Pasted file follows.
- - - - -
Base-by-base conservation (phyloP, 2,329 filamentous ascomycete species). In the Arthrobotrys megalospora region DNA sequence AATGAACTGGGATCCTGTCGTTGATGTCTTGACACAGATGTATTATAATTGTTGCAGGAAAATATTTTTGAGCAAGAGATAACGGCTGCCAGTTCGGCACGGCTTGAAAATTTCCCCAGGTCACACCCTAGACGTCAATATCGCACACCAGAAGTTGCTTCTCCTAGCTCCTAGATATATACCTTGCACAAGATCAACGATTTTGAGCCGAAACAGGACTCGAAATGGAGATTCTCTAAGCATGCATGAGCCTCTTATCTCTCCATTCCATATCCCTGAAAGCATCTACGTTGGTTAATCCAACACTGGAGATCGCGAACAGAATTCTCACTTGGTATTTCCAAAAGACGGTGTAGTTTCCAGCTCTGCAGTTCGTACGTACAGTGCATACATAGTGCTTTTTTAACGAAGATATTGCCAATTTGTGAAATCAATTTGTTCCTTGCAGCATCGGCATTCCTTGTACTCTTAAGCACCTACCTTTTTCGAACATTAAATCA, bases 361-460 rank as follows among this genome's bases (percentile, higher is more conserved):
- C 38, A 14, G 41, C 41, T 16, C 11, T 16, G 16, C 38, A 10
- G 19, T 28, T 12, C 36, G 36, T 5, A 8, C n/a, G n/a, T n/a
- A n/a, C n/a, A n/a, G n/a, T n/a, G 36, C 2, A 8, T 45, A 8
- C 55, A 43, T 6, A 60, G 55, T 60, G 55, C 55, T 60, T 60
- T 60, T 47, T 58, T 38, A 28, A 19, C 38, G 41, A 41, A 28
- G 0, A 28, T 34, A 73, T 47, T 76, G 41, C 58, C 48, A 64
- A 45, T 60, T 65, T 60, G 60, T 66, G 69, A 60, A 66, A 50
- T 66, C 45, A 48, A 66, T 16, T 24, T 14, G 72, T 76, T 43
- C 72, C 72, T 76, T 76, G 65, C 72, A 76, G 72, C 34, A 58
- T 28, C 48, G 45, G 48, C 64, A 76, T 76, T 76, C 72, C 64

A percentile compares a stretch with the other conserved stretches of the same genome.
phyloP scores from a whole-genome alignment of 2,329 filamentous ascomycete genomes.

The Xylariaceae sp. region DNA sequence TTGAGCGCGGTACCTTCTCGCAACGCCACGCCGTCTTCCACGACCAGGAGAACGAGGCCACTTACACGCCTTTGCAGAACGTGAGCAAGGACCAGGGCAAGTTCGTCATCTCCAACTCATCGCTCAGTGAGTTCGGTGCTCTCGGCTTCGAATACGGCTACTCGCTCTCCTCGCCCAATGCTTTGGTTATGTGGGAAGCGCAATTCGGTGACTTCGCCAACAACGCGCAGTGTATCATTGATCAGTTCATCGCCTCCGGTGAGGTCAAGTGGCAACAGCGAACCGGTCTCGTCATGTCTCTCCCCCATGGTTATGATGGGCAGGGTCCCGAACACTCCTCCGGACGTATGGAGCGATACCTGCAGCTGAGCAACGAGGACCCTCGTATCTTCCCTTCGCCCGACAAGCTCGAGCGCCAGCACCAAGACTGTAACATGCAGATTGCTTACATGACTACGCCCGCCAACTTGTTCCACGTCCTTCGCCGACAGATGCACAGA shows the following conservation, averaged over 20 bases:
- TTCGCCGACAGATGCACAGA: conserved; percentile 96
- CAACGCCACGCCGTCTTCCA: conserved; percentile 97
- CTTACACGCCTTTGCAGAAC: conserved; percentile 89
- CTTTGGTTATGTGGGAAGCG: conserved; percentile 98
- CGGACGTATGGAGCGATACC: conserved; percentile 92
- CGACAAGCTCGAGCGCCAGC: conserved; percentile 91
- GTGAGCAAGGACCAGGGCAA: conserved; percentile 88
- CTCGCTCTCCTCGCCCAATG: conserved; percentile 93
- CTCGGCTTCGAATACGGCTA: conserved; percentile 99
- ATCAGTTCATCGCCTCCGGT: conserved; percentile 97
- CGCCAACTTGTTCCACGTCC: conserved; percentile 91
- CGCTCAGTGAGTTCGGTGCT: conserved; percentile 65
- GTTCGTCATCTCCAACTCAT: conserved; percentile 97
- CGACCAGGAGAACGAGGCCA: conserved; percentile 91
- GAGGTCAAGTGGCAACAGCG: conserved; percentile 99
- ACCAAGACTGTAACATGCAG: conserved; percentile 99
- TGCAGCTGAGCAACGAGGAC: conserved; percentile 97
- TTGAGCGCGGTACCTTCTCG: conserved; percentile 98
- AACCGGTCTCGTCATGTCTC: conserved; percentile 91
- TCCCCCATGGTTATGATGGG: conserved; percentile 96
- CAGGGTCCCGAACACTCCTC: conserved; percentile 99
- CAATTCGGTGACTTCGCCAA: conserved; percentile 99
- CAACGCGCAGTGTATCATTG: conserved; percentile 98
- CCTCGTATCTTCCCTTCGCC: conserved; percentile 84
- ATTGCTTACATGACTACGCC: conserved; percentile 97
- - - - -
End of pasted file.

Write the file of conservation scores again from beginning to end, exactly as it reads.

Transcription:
Base-by-base conservation (phyloP, 2,329 filamentous ascomycete species). In the Arthrobotrys megalospora region DNA sequence AATGAACTGGGATCCTGTCGTTGATGTCTTGACACAGATGTATTATAATTGTTGCAGGAAAATATTTTTGAGCAAGAGATAACGGCTGCCAGTTCGGCACGGCTTGAAAATTTCCCCAGGTCACACCCTAGACGTCAATATCGCACACCAGAAGTTGCTTCTCCTAGCTCCTAGATATATACCTTGCACAAGATCAACGATTTTGAGCCGAAACAGGACTCGAAATGGAGATTCTCTAAGCATGCATGAGCCTCTTATCTCTCCATTCCATATCCCTGAAAGCATCTACGTTGGTTAATCCAACACTGGAGATCGCGAACAGAATTCTCACTTGGTATTTCCAAAAGACGGTGTAGTTTCCAGCTCTGCAGTTCGTACGTACAGTGCATACATAGTGCTTTTTTAACGAAGATATTGCCAATTTGTGAAATCAATTTGTTCCTTGCAGCATCGGCATTCCTTGTACTCTTAAGCACCTACCTTTTTCGAACATTAAATCA, bases 361-460 rank as follows among this genome's bases (percentile, higher is more conserved):
- C 38, A 14, G 41, C 41, T 16, C 11, T 16, G 16, C 38, A 10
- G 19, T 28, T 12, C 36, G 36, T 5, A 8, C n/a, G n/a, T n/a
- A n/a, C n/a, A n/a, G n/a, T n/a, G 36, C 2, A 8, T 45, A 8
- C 55, A 43, T 6, A 60, G 55, T 60, G 55, C 55, T 60, T 60
- T 60, T 47, T 58, T 38, A 28, A 19, C 38, G 41, A 41, A 28
- G 0, A 28, T 34, A 73, T 47, T 76, G 41, C 58, C 48, A 64
- A 45, T 60, T 65, T 60, G 60, T 66, G 69, A 60, A 66, A 50
- T 66, C 45, A 48, A 66, T 16, T 24, T 14, G 72, T 76, T 43
- C 72, C 72, T 76, T 76, G 65, C 72, A 76, G 72, C 34, A 58
- T 28, C 48, G 45, G 48, C 64, A 76, T 76, T 76, C 72, C 64

A percentile compares a stretch with the other conserved stretches of the same genome.
phyloP scores from a whole-genome alignment of 2,329 filamentous ascomycete genomes.

The Xylariaceae sp. region DNA sequence TTGAGCGCGGTACCTTCTCGCAACGCCACGCCGTCTTCCACGACCAGGAGAACGAGGCCACTTACACGCCTTTGCAGAACGTGAGCAAGGACCAGGGCAAGTTCGTCATCTCCAACTCATCGCTCAGTGAGTTCGGTGCTCTCGGCTTCGAATACGGCTACTCGCTCTCCTCGCCCAATGCTTTGGTTATGTGGGAAGCGCAATTCGGTGACTTCGCCAACAACGCGCAGTGTATCATTGATCAGTTCATCGCCTCCGGTGAGGTCAAGTGGCAACAGCGAACCGGTCTCGTCATGTCTCTCCCCCATGGTTATGATGGGCAGGGTCCCGAACACTCCTCCGGACGTATGGAGCGATACCTGCAGCTGAGCAACGAGGACCCTCGTATCTTCCCTTCGCCCGACAAGCTCGAGCGCCAGCACCAAGACTGTAACATGCAGATTGCTTACATGACTACGCCCGCCAACTTGTTCCACGTCCTTCGCCGACAGATGCACAGA shows the following conservation, averaged over 20 bases:
- TTCGCCGACAGATGCACAGA: conserved; percentile 96
- CAACGCCACGCCGTCTTCCA: conserved; percentile 97
- CTTACACGCCTTTGCAGAAC: conserved; percentile 89
- CTTTGGTTATGTGGGAAGCG: conserved; percentile 98
- CGGACGTATGGAGCGATACC: conserved; percentile 92
- CGACAAGCTCGAGCGCCAGC: conserved; percentile 91
- GTGAGCAAGGACCAGGGCAA: conserved; percentile 88
- CTCGCTCTCCTCGCCCAATG: conserved; percentile 93
- CTCGGCTTCGAATACGGCTA: conserved; percentile 99
- ATCAGTTCATCGCCTCCGGT: conserved; percentile 97
- CGCCAACTTGTTCCACGTCC: conserved; percentile 91
- CGCTCAGTGAGTTCGGTGCT: conserved; percentile 65
- GTTCGTCATCTCCAACTCAT: conserved; percentile 97
- CGACCAGGAGAACGAGGCCA: conserved; percentile 91
- GAGGTCAAGTGGCAACAGCG: conserved; percentile 99
- ACCAAGACTGTAACATGCAG: conserved; percentile 99
- TGCAGCTGAGCAACGAGGAC: conserved; percentile 97
- TTGAGCGCGGTACCTTCTCG: conserved; percentile 98
- AACCGGTCTCGTCATGTCTC: conserved; percentile 91
- TCCCCCATGGTTATGATGGG: conserved; percentile 96
- CAGGGTCCCGAACACTCCTC: conserved; percentile 99
- CAATTCGGTGACTTCGCCAA: conserved; percentile 99
- CAACGCGCAGTGTATCATTG: conserved; percentile 98
- CCTCGTATCTTCCCTTCGCC: conserved; percentile 84
- ATTGCTTACATGACTACGCC: conserved; percentile 97